Using Constraints to Solve Algorithmic Problems
Many computational problems can be modeled and solved using constraints. The key ideas are:
 Identify the problem variables and domains
 Express the requirements and goals as constraints over the variables
 Combine search techniques with constraint propagation and reasoning to find solutions
For example, Sudoku can be formulated as:
Variables:
Cell values x1...x81 ∈ {1..9}
Constraints:
 Each row contains 1..9
 Each column contains 1..9
 Each 3x3 box contains 1..9
 Cells match given values
Goal:
Find variable assignment satisfying constraints
Solving involves propagation techniques like:
 Domain reduction  Remove values for cell that violate constraints
 Forward checking  Propagate constraints from assigned cells
 Inference  Deduce new constraints from existing ones
Combined with search, constraint solving explores possible assignments while pruning infeasible branches.
Constraints provide a declarative way to model requirements separate from control flow. This simplifies problem specification for the solver. Useful for scheduling, planning, design, and combinatorial problems.
Constraints are essential in understanding and solving algorithmic problems. They help to identify the limits within which the problem has to be solved and often suggest efficient strategies for solving the problem.
How to Use Constraints
Here’s how you can use constraints to solve algorithmic problems:
Identifying Appropriate Data Structures: The constraints on the size and nature of the data can guide you in selecting the right data structures. For instance, if the input size is large, you might opt for data structures with efficient query times, like hash maps or balanced binary search trees.
Choosing the Right Algorithm: The problem constraints can often help identify the most efficient algorithm to use. For example, if the input array is already sorted, you can use binary search instead of linear search, improving time complexity from O(n) to O(log n).
Time and Space Complexity: Constraints related to time and memory limits guide us in developing a solution that is efficient in both time and space. For instance, if you have a tight time limit and a large input size, you would need to avoid algorithms with high time complexity, like O(n^2), and aim for linear or logarithmic time complexities.
Edge Cases and Assumptions: Constraints can also help identify edge cases that need to be handled in the solution. For example, if a constraint states that numbers in a list can be negative, you have to take that into account while writing your algorithm.
Optimization Techniques: Constraints can also hint at specific optimization techniques, like dynamic programming or greedy algorithms. For example, problems that involve finding an optimal solution and have overlapping subproblems and optimal substructure often indicate that dynamic programming might be a useful approach.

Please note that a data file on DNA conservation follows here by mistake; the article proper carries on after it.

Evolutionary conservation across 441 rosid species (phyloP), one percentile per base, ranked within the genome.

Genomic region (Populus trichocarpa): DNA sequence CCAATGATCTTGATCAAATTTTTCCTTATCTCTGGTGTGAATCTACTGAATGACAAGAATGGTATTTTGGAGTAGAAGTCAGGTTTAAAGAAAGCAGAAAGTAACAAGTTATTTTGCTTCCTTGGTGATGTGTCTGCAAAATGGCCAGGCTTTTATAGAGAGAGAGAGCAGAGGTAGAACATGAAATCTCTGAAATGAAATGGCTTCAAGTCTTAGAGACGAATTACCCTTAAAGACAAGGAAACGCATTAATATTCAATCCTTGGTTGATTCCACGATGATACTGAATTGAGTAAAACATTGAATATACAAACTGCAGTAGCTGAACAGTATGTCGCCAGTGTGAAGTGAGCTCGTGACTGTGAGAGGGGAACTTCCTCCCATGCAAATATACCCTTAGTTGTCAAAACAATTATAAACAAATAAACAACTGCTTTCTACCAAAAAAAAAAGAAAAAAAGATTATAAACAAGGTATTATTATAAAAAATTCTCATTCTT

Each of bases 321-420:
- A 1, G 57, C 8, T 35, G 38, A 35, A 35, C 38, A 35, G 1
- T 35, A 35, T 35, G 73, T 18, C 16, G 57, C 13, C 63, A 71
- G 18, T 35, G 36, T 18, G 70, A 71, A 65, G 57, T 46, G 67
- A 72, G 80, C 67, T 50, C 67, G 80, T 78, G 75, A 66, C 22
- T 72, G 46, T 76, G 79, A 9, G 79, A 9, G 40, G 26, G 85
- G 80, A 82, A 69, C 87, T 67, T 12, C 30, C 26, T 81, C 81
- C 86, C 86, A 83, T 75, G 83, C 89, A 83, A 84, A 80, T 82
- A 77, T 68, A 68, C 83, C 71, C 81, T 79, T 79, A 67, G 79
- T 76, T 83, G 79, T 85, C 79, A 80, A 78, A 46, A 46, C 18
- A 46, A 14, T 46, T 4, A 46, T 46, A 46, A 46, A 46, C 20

In summary, constraints help frame the problem and guide the selection of algorithms and data structures to create efficient, effective solutions.
Difficulty in the Problem
What is it about the problem that makes it hard?
Then, make the difficulty disappear. You may not be able to do this legally. Temporarily avoiding the hard part of a problem will allow you to make progress and may shed light on the difficulties. For example, if the problem involves big numbers, make them small.
If a problem involves complicated constraints, try looking at a similar problem without such constraints. At best, pretending that the difficulty isn’t there will lead to a bold solution. At worst, you will be forced to focus on the key difficulty of your problem and possibly formulate an intermediate question, whose answer will help you with the problem at hand.
This principle is related to problemsolving techniques like simplification, abstraction, and the method of “working backwards”. Here’s how it might work:
Simplification: If you’re faced with a complicated problem, one approach is to simplify it. This can involve reducing the size or complexity of the problem, or temporarily ignoring some of the constraints or requirements. By solving this simpler version, you can gain insights or methods that help solve the original, more complex problem.
For example, suppose you’re asked to write an algorithm that sorts a large list of strings in alphabetical order, and handles a range of edge cases (like punctuation, capitalization, and special characters). A first step could be to write an algorithm that just sorts a short list of simple, lowercase words with no special characters. Once you’ve done that, you can gradually add complexity back in.
Abstraction: Another approach is to abstract the problem, focusing on the underlying structure or patterns rather than the specific details. This can make the problem easier to understand and solve, and can often reveal deeper insights or more general solutions.
For instance, if you’re asked to solve a complex problem involving a specific business process, you might start by abstracting the problem into a common pattern (like a graph traversal or a search problem) and solve that. You can then map this solution back onto the original problem.
Working Backwards: If a problem seems too complex to solve directly, another approach is to start with the desired outcome and work backwards to the starting point. This can often clarify what steps or methods are needed.
For example, if you’re asked to design an algorithm that can navigate a complex network, you might start by looking at the desired end point and working backwards to the starting point, identifying the decision points and constraints along the way.
Intermediate Questions: In some cases, solving a simplified or abstract version of the problem, or working backwards from the end result, can lead to intermediate questions that are easier to answer but still help to solve the original problem.